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Five members of the Humane Society of the Pikes Peak Region’s Community Animal Response Team deployed to Tennessee last week, answering a national call from the American Society for the Prevention of Cruelty to Animals, to assist relief operations for animals displaced by extreme weather from Hurricane Ida.

Answering a national call for animal aid workers, five representatives from the Humane Society of the Pikes Peak Region shipped out to Tennessee this week to help animals displaced by Hurricane Ida.

The four volunteers and one staff member, members of the humane society’s “Community Animal Response Team,” deployed to assist with setting up an emergency animal care shelter for homeless or wayward pets left behind or lost in the mayhem caused by Hurricane Ida.

“It is very important to us to be able to help provide care for homeless dogs and cats displaced by Hurricane Ida,” Duane Adams, president of the humane society, said in a press release.

The team shipped out at the request of the American Society for the Prevention of Cruelty to Animals, a non-profit dedicated to providing aid and shelter to animals throughout the nation, and who has been assisting with evacuations, rescues, shelters, and care for pets displaced by Ida.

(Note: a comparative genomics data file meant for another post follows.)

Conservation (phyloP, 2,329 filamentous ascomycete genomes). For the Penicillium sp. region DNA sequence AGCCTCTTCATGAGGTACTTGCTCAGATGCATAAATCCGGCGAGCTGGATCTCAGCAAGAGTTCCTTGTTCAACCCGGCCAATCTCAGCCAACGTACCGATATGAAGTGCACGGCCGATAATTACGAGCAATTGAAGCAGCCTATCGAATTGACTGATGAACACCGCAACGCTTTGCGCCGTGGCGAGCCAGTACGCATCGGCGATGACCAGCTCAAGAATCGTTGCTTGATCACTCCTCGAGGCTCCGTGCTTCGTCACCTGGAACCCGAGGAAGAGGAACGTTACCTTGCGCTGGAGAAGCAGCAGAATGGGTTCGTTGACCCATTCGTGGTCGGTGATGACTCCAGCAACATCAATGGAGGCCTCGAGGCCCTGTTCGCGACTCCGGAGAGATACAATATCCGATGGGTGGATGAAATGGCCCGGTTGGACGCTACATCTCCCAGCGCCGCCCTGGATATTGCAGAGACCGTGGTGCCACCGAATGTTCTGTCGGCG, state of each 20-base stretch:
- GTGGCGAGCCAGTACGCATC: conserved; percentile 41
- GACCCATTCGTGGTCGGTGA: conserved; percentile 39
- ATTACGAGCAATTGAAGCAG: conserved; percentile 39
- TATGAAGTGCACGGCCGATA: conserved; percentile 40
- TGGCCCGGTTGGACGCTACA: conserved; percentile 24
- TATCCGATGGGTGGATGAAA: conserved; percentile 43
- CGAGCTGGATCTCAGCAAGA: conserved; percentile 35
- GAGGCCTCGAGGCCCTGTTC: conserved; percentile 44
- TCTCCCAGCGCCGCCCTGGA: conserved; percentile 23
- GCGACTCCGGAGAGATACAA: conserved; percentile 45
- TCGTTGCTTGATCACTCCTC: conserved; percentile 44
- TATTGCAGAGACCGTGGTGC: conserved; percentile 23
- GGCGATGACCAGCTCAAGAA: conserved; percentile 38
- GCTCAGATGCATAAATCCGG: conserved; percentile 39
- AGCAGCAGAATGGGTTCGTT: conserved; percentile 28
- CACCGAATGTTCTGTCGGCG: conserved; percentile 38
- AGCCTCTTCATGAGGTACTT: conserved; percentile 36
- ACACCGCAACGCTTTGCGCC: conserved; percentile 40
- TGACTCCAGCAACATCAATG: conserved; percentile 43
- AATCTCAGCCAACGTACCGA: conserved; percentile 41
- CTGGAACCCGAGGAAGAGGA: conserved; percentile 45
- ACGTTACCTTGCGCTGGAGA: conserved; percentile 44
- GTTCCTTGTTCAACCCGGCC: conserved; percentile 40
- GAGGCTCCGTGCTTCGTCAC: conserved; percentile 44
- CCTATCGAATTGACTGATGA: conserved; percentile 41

The Community Animal Response Team, made up exclusively of volunteers, is the Pike Peak region’s emergency rescue team for animals in bad spots. They’re trained and certified to carry out rescue operations for pets and livestock, as well as to evacuate and shelter those animals during disasters or other emergencies.

That community work, Adams said, doesn’t stop at state lines.

“We are so grateful for all the help and support we received while caring for animals displaced by natural disasters in Colorado’s history, so of course we didn’t hesitate when the call for help came on this occasion,” Adams said. “Our hearts go out to the impacted communities that are still recovering after the devastation of Ida.”

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